Week four: 3D printing + 3D scanning

Final spray-painted 3D Object

When it entered the third dimension...

This week our assignment was to 3D print an object of our design that could only be constructed on a 3D printer and to 3D scan an object. My 3D printed object was, naturally, Megabot. I ensured that it was necessary to use a 3D printer for it, though, by using rotating joints for the arms. I designed for 0.2mm clearance on all sides of the joints. However, on the 3DWox it was impossible to remove the support and on the Eden it was too loose for my liking. I will probably use 0.1mm in the future.

There are a number of 3D printers in the lab. I had the opportunity to print on the Sindoh 3DWox and (have Tom print) on the Eden.

The 3DWOx software is deliciously straightforward.

  1. Import an object file (.STL) into the 3D Wox software.
  2. Adjust the rotation, position, and size of the model. My model initially imported into the software standing on one ear. I used the "Make Flat" option in the "Rotate" menu to place my model in a more equilibrious position.
  3. Use the edit support tool to draw areas of support underneath your object. I covered the entire bottom of the model. In hindsight, it was so stable that more sparse support would have worked well and been less work.
  4. Slice it up! The software will automatically create layers and show the resulting structure and support structure.
  5. Export file as .GCODE, and take it to the 3DWox to print.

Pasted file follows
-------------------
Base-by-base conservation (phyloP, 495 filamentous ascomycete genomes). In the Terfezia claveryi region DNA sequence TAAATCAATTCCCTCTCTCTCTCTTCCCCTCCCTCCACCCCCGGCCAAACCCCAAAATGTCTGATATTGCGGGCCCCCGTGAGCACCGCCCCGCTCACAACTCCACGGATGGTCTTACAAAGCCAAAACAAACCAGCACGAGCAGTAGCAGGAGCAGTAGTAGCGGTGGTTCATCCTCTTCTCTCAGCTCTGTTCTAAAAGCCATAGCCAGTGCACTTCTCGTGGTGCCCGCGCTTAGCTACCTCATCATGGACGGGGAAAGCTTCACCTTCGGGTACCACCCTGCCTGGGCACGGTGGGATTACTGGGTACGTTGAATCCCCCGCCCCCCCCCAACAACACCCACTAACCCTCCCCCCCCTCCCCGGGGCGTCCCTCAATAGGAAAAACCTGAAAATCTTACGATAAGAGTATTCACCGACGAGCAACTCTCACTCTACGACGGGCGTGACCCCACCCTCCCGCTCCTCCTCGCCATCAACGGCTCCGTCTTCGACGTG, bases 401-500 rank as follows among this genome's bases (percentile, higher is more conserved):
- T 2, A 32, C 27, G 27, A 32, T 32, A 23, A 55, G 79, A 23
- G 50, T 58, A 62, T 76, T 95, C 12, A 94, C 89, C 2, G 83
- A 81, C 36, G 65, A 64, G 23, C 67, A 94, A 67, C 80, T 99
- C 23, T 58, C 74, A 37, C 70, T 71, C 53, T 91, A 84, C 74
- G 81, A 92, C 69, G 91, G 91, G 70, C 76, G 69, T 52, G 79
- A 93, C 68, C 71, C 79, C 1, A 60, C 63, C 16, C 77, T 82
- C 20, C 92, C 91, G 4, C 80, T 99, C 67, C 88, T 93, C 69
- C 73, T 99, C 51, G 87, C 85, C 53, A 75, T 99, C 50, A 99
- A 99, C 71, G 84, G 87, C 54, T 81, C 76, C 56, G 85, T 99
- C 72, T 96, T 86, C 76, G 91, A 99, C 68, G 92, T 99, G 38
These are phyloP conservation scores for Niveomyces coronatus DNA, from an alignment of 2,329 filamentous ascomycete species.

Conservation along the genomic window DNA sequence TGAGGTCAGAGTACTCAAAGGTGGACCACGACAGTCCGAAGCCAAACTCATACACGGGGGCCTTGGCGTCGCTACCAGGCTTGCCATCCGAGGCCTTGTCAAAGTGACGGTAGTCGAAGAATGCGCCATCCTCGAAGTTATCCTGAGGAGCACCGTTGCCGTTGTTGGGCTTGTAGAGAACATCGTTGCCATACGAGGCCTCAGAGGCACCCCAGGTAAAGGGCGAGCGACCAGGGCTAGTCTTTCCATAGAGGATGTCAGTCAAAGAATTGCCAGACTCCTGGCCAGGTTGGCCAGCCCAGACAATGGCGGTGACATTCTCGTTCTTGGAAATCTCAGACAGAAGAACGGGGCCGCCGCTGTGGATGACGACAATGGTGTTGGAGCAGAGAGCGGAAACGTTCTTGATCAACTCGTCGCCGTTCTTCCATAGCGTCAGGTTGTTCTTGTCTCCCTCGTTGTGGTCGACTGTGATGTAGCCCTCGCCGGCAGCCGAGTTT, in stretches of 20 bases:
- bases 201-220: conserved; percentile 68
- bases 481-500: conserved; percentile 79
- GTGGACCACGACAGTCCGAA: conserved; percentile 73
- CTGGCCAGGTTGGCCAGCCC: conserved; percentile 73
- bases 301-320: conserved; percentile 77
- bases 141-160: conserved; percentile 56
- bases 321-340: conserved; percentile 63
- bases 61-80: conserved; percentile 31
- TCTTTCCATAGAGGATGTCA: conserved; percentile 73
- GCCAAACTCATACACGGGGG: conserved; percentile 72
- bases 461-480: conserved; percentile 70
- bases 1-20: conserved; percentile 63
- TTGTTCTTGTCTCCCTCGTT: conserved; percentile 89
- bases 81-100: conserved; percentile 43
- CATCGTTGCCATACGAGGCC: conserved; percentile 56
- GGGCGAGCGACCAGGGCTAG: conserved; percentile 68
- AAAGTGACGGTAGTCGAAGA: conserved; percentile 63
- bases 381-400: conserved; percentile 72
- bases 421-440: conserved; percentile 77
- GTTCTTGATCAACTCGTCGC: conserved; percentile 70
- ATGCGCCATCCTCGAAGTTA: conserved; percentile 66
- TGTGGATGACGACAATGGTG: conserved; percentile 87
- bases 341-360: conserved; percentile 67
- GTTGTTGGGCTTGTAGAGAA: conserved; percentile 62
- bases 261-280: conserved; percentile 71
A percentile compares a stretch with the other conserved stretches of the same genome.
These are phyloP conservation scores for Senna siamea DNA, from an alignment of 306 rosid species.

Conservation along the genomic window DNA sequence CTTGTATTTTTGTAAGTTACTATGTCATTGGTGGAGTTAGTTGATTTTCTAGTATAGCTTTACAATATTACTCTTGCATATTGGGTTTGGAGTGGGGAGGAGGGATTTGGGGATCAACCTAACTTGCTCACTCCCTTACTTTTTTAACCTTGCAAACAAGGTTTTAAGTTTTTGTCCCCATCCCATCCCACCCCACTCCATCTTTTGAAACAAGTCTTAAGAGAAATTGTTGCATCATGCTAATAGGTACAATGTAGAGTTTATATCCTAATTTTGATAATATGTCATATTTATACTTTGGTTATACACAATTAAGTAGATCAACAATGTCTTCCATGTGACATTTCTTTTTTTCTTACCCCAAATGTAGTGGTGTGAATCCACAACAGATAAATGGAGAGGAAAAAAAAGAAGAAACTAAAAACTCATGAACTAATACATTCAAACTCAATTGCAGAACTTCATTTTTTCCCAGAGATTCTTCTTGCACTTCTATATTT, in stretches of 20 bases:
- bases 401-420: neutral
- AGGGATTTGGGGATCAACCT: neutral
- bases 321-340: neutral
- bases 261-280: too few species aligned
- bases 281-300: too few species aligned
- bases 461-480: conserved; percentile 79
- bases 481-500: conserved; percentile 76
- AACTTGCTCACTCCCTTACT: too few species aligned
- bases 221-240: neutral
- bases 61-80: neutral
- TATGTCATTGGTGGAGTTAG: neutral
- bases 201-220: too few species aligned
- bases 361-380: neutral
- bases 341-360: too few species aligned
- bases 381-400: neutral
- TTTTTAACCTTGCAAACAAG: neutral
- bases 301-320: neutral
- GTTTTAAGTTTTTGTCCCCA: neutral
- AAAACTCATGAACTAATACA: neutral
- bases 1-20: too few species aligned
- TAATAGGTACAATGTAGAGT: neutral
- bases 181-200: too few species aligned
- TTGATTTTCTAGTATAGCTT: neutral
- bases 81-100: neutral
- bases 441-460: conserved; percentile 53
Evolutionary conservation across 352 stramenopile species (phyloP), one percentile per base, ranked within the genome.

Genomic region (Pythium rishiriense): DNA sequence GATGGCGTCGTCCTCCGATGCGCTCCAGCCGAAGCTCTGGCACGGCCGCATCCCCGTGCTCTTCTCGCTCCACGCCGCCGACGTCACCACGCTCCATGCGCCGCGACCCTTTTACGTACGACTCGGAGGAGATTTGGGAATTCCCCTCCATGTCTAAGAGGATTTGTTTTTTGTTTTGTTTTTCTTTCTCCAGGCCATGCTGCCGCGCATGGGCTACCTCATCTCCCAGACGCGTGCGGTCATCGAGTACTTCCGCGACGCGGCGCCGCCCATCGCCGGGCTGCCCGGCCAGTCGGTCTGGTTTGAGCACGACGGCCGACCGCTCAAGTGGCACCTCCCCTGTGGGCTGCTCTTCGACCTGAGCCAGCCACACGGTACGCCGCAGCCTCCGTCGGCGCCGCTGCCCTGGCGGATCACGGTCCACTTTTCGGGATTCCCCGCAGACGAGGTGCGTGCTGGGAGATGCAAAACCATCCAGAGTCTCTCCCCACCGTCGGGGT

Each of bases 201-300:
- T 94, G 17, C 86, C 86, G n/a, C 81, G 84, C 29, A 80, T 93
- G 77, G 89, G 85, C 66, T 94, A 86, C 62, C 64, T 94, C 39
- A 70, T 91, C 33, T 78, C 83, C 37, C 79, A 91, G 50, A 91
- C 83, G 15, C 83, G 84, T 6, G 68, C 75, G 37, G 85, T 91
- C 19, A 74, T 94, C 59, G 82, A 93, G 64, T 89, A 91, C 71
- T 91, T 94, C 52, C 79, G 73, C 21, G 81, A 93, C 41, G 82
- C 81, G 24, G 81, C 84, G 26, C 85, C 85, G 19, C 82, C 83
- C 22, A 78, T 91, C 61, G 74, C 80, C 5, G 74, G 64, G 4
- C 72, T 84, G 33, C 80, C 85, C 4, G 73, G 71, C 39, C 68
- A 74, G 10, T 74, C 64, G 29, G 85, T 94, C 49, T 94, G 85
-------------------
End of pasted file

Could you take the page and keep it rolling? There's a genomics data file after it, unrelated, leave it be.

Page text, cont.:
My full Megabot model. I just printed the head
The model in the 3DWox software. Ready to print
All done printing!
Unfortunately the joints can't move because of support structure holding them together
Same print done on the Eden. It moves!
I also tried printing some jewelry

So printing on the Eden got me what I wanted. However, I will say that the 3DWox did a remarkable print as well. The smoothness of the curves and planes came out well.

I also wanted to test printing jewelry so I designed this three-finger hexagon ring. I used a thickness of 2mm and it was not thick enough to give a good print. The support structure was very difficult to remove (3DWox) and a piece of the ring just came out as spaghetti. I would definitely say go 4mm or thicker on jewelry in PLA.

Very intricate flute-playing fella
3D Scan of my flutist friend
Tofu - a fuzzy and furry robot
Tofu's modeling moment

In 3D scanning I used the Sense scanner. John and Tom had a very nice setup for us to get chick and easy scans. I experimented with the texture and color of the objects I was printing. The flutist was a very intricate design. The 3D scanner was able to get a basic shape, but it really did not have the resolution to capture the quick details.

Tofu proved to be a bit more a challenge. With a white feather body, shiny black head, and even shinier eyes there were many textures to work with. While the scanner clearly struggled with the feathers, overall I beleive this is a great scan. The bottom of the robot was barely captured. The solidify function in the Sense software took care of this nicely though.

And last, but certainly not least. I did a 3D scan of my head (how could I resist)! Our setup involved having the Sense stationary while using a rotating chair and having the subject turn in a circle. This definitely was less than perfect, especially when it came to capturing the back of the head. Scanning the head as an "Object - Small" allowed us to capture greater detail than the "Person - Head" option. I think the scanner did a particularly great job on my hair. The most difficult part was trying not to laugh/talk/move while getting scanned. We used Geomagic to further edit the headscans (remove sharp edges and simplify the model) and then turn it into a totem pole...which we later printed.

Dan modeling our head-scanning setup
A disembodied head
Several disembodied heads
Coming soon!
Our 3D print